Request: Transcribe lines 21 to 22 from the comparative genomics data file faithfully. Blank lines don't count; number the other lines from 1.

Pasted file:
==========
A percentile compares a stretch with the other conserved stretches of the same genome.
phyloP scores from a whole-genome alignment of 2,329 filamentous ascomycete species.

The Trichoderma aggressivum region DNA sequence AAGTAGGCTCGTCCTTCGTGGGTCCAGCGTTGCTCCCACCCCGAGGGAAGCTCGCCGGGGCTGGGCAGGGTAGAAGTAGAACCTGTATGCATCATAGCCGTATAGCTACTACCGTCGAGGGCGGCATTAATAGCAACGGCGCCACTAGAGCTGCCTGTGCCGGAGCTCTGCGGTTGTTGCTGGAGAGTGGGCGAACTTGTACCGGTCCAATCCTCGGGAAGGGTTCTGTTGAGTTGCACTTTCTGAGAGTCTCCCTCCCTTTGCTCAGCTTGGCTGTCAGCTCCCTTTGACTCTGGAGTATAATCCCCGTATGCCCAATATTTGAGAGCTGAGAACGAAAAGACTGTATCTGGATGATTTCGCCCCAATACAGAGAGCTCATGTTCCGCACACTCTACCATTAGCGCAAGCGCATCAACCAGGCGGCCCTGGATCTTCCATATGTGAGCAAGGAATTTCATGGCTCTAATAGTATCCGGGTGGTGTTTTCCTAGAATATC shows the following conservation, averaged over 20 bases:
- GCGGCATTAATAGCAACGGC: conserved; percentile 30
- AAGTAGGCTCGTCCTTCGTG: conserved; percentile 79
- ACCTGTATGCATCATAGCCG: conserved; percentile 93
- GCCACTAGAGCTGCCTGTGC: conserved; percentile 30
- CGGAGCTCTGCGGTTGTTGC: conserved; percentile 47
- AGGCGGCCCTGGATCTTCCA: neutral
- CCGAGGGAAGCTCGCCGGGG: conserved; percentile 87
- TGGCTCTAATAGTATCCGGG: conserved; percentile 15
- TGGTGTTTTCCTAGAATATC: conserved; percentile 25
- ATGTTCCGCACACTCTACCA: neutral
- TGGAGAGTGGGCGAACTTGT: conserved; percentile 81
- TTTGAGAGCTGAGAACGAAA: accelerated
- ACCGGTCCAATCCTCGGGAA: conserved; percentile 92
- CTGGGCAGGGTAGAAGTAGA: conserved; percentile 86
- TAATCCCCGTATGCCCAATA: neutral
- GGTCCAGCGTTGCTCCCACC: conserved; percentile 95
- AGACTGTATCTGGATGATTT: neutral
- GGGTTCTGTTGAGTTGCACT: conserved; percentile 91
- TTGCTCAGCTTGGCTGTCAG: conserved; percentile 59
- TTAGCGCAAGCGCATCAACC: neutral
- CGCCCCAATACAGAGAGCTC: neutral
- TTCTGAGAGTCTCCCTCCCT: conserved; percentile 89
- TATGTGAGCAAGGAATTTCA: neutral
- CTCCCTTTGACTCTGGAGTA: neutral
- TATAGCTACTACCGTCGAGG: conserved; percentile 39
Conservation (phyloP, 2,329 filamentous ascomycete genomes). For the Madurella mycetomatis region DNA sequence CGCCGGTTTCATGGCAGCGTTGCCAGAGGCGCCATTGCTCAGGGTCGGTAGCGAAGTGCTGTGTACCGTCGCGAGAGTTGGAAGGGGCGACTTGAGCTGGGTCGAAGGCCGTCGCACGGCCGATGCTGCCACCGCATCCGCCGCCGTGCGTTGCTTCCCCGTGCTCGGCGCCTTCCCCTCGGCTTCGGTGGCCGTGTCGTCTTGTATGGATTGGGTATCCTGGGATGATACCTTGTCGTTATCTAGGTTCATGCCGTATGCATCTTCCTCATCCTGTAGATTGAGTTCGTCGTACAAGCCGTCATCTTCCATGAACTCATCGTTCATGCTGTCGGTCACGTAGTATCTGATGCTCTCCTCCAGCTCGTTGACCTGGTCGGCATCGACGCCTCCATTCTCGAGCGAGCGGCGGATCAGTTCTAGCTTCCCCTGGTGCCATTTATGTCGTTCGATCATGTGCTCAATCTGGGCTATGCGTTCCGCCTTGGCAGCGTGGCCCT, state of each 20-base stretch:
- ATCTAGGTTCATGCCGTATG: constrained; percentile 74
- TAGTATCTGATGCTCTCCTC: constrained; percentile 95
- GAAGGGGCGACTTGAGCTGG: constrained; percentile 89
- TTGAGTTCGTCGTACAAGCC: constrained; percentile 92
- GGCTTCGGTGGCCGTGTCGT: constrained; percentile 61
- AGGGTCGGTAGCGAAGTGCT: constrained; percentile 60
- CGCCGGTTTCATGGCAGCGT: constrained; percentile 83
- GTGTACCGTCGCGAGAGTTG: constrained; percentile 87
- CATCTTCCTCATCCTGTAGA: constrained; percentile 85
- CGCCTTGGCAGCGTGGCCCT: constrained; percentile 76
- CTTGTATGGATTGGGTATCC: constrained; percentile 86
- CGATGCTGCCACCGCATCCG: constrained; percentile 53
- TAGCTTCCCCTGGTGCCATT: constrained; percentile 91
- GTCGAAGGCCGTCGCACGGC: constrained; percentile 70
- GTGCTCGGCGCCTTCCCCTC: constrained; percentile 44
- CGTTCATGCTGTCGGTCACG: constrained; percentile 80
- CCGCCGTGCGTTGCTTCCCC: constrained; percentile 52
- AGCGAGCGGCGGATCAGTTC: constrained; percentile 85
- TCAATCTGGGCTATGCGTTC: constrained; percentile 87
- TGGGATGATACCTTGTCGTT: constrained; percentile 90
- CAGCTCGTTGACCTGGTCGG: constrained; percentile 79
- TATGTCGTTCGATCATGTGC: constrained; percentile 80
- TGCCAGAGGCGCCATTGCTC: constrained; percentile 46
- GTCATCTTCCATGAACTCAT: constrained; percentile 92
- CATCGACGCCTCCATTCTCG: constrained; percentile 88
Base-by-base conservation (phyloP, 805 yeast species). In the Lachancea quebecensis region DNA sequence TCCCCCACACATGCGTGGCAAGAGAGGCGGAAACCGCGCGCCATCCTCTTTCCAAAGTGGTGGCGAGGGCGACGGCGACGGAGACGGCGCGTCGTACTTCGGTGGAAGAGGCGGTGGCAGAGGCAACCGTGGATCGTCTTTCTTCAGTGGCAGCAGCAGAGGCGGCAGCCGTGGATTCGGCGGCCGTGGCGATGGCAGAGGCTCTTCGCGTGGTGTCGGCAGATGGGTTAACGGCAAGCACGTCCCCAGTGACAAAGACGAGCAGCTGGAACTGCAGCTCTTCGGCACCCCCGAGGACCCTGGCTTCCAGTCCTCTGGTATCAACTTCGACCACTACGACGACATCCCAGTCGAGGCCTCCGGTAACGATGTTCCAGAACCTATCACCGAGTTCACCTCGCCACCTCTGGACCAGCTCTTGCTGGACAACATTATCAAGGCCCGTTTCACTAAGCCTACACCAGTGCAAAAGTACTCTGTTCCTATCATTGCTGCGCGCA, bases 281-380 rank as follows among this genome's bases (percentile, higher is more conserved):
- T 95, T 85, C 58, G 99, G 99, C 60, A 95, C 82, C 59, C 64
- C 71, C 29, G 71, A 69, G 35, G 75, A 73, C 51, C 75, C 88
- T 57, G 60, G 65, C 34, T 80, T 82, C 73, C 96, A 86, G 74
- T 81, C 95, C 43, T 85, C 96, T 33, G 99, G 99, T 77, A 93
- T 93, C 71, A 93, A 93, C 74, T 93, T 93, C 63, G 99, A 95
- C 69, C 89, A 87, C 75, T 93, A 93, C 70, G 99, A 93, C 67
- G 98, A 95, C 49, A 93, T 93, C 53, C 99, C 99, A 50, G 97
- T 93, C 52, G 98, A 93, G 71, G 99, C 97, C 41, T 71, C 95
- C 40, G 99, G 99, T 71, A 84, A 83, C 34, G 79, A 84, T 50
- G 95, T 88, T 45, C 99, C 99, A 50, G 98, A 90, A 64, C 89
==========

- GGGTTCTGTTGAGTTGCACT: conserved; percentile 91
- TTGCTCAGCTTGGCTGTCAG: conserved; percentile 59